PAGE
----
Beer pong is one game that takes over your mind on its own. You don’t learn it at school or take extra-curricular classes to master it. You just run into two groups of people on opposite sides of a wide table tossing a ping pong ball turn by turn into plastic cups half-filled with beer to sink the ball into as many cups as possible.
Then, all of a sudden, you badly want to know how to get better at beer pong. If you get better, you can aim the ball more accurately and sink it into a cup at least half the time, right? Wrong. Statistics show that even professional beer pong players have a measly 40% chance of sloshing that ball into that cup. If you read this article to the end, you’ll learn how to use that 40% chance to your advantage.
Before Playing Beer Pong…
If you’ve played beer pong at least once or watched others play, you’ll find the beer is the show’s star. You take a swig of beer for every shot your opponent successfully makes. One swig may not be enough to tip your soberness over the scales, but three, four, or more might, depending on how long the game lasts. So, how do you ensure that even with all that alcohol in your system, you can sink the ball with precision and put your enemies to shame? Practice beer pong with actual beer or some other alcoholic drink.
If you’re a minor, you can use some beer alternatives, such as non-alcoholic beer, wine, or cider. During practice, try as hard as possible to get the ball into the cups and down your drink for every shot scored.
A beer-pong school of thought decries the idea of practicing drunk because it deprives you of the opportunity to learn which tricks and throws help you play better, but that’s just one side of the story. Practicing beer pong drunk reduces your anxiety and relaxes your muscles so you can make better shots.
Play Games Similar to Beer Pong
To get better at beer pong, you’ll need to learn how to control your arm muscles, wrists, and fingers to sync with certain parts of your lower body, such as your thighs, knees, and legs. Gaining such control over body parts is challenging, and that’s why you may want to try your hands at other sports, such as basketball or darts.
While playing basketball, you’ll discover that you’ll need to flick your wrist and keep your eyes focused on the rim of the goalpost to make a good free throw. This technique is helpful during beer pong, as the involvement of your wrists and narrowing down your aim to one cup help you to sink the ball.
Darts help you practice what is similar to the low arc in beer pong. Experts have advised that beginner dart players should place their dominant foot in front and their non-dominant foot behind while holding the dart in a manner that best suits them before propelling it in a straight line. Since the cups used for beer pong are placed on the table or any other surface beneath you, the ping pong ball may not land inside a cup if you launch the ping pong ball straight forward. However, tilting the angle of your launch slightly downwards can help you make the shot.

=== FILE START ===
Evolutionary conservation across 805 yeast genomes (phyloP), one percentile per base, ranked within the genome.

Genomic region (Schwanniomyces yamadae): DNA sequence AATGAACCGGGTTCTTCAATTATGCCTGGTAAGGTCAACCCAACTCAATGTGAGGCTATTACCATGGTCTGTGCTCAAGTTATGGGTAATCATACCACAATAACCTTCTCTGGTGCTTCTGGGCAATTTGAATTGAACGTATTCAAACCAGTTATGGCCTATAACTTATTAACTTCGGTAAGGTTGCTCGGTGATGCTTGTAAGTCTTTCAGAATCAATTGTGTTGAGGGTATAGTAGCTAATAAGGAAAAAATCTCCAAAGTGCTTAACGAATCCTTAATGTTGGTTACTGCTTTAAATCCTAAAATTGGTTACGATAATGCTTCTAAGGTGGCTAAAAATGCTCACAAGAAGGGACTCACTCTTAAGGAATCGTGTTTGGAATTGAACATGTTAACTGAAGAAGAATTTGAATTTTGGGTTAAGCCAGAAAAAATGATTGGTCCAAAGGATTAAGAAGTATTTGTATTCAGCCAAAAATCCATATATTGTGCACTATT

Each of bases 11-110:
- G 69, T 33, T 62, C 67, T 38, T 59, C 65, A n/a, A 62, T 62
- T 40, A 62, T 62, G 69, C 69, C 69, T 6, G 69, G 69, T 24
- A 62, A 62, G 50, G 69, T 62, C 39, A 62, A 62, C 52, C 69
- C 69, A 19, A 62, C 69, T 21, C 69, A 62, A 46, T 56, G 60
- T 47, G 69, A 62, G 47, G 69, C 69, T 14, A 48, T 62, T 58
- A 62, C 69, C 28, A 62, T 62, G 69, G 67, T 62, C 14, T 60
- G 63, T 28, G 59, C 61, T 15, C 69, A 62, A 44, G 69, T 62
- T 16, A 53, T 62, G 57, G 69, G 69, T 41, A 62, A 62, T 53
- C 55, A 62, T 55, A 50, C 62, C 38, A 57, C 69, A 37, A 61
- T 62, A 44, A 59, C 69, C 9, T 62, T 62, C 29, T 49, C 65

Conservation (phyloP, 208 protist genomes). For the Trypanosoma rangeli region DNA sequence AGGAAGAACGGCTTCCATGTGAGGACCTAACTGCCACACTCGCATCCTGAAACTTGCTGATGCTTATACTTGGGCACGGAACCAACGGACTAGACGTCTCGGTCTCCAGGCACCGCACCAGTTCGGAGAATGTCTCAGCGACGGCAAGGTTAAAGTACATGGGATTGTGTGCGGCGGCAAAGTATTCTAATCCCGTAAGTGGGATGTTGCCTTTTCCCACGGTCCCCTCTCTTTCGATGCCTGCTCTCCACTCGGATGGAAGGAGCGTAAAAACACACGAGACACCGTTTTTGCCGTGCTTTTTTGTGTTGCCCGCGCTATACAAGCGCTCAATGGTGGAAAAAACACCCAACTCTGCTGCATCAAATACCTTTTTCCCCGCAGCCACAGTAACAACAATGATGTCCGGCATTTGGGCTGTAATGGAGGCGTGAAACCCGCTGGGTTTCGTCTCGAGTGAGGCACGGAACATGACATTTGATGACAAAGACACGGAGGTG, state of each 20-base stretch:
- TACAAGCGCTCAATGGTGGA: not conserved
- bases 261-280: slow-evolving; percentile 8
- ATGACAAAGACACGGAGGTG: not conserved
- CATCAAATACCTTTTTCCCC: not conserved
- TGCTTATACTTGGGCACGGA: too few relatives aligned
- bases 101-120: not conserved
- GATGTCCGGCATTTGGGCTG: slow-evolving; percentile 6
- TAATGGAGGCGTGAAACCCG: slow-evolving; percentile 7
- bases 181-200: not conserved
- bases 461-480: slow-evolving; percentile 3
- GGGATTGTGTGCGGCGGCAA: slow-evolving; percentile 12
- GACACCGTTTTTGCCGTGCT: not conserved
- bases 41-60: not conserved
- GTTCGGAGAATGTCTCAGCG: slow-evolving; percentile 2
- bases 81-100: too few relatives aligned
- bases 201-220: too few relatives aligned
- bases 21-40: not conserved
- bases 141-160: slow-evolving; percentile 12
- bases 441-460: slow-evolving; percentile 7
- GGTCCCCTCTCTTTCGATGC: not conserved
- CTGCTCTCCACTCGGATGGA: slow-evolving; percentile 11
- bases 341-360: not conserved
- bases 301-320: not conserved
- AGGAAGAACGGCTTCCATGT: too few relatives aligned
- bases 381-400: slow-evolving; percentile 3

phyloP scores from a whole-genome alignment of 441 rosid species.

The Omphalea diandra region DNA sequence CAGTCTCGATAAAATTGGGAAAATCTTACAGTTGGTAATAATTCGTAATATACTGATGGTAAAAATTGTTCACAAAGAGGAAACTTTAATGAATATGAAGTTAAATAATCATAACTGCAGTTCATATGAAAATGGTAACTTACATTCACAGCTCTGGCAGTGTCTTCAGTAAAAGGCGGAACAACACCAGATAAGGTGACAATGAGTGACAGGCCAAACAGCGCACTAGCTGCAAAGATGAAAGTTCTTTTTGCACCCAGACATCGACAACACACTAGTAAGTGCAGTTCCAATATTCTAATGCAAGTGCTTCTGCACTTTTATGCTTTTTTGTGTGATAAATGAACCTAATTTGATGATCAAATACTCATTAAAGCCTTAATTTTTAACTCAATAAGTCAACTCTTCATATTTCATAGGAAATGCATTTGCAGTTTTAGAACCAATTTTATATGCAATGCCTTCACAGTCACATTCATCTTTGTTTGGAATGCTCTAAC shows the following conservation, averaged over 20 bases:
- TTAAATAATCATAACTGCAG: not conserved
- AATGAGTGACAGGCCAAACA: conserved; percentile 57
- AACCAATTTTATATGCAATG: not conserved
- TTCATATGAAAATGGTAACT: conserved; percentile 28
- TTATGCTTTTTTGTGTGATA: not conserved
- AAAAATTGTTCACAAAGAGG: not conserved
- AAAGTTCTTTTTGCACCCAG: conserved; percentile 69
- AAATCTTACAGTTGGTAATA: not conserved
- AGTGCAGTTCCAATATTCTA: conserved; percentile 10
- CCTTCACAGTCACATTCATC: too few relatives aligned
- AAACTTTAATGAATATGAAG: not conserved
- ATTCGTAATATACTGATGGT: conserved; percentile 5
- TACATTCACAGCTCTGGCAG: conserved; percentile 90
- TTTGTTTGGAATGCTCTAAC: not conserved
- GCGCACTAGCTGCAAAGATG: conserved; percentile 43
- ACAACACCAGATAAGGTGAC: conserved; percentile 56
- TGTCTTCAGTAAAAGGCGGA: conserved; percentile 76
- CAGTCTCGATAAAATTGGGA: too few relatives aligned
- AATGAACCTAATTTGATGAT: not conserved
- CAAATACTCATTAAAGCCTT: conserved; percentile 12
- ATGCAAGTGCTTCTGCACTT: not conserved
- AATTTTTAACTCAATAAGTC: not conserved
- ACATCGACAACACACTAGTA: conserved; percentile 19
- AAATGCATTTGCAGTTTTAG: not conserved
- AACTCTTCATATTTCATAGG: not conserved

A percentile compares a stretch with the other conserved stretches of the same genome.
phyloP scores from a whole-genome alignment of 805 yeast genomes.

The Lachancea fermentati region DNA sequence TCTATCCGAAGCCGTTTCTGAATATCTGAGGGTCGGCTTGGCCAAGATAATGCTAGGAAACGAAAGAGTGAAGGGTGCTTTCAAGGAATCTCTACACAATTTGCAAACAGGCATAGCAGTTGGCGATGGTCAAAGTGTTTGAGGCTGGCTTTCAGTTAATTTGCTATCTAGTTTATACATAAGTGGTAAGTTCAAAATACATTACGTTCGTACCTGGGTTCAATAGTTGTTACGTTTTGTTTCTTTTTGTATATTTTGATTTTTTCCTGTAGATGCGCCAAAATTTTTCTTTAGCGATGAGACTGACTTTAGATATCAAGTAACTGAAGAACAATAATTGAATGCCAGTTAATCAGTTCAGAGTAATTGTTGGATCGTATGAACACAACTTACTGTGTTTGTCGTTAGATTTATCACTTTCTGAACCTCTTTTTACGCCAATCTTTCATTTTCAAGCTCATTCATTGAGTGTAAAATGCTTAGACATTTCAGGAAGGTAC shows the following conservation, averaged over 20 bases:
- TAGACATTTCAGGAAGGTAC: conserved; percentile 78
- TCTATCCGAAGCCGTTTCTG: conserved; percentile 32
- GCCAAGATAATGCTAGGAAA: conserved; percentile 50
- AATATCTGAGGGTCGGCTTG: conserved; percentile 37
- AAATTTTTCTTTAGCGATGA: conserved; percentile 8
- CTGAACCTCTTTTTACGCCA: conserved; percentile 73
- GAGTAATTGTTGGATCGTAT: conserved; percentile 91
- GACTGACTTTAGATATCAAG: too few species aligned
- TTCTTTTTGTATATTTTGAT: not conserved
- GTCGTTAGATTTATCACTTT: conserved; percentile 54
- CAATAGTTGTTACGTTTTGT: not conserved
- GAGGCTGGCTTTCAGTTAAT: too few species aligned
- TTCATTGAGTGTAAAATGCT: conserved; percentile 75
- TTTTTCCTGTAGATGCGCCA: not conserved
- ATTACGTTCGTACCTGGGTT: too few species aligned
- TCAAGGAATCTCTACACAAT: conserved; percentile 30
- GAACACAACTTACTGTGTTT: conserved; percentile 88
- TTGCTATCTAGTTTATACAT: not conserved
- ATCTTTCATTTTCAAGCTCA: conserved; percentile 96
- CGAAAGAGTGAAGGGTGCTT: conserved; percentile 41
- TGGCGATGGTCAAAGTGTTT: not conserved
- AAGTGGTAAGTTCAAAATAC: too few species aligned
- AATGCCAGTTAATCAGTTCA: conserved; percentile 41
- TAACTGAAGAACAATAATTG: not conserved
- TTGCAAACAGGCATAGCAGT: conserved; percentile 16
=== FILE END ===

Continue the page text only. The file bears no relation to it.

You can also try cornhole, in which you must toss a bean bag into a round hole on an elevated board.
While Playing Beer Pong…
Maintain a Resting Stance
While playing beer pong, your nerves need to be relaxed. Standing in positions that place much tension on your body, such as on tiptoe or craning your neck, usually stiffens your hand muscles. It also takes your focus away from the cup and makes you worry more about missing the shot. You can try stances instead:
Don’t lean on the table, but bend your body slightly to get a better aim at the cup.
One leg forward
The leg placed in front should be your dominant one. This means that if you’re right-handed, your right leg should be in front of your left leg. If you’re left-handed, your left leg should be placed in front of your right.
Feet together + a mini squat
If you’re wearing something that makes it difficult to stand with your legs apart comfortably, you can place them together and lower your hips slightly. You can put your non-dominant palm on your hip for more support.
Aim for One Cup
When you aim for one cup, your eyes send specific visual information to your brain, which then processes that information and sends signals to your muscles, which influence your shot. However, aiming for a cluster of cups or no cup, in particular, distorts the information sent to your brain, adversely affecting your hand-eye coordination and reducing your chances of sinking the ball.
Use Medium Arcs
Playing beer pong involves shooting the ball in an arc or at an angle. Throwing the ball at a higher angle propels it more upward than forward, so it may either land before it reaches the cup or miss the cup and land on the floor. Conversely, throwing the ball at a low angle makes it easier for the force of gravity to push it downwards before it reaches your targeted cup.
That’s why expert beer pong players praise the medium arc, which mimics a 45° angle. This arc causes the ball to travel far enough to reach the cup and come down into the cup.
Throw More, Think Less
In other words, make your shots drastic. Once you’ve picked a cup to target, take your resting stance and toss that ball. Waiting too long gives you more time to work your nerves, get tense, and decrease your chances of winning your shot. Remember, there’s only a 40% probability you’ll sink the ball. Why make it lower?
I am a passionate beer connoisseur with a deep appreciation for the art and science of brewing. With years of experience tasting and evaluating various beers, I love to share my opinions and insights with others and I am always eager to engage in lively discussions about my favorite beverage.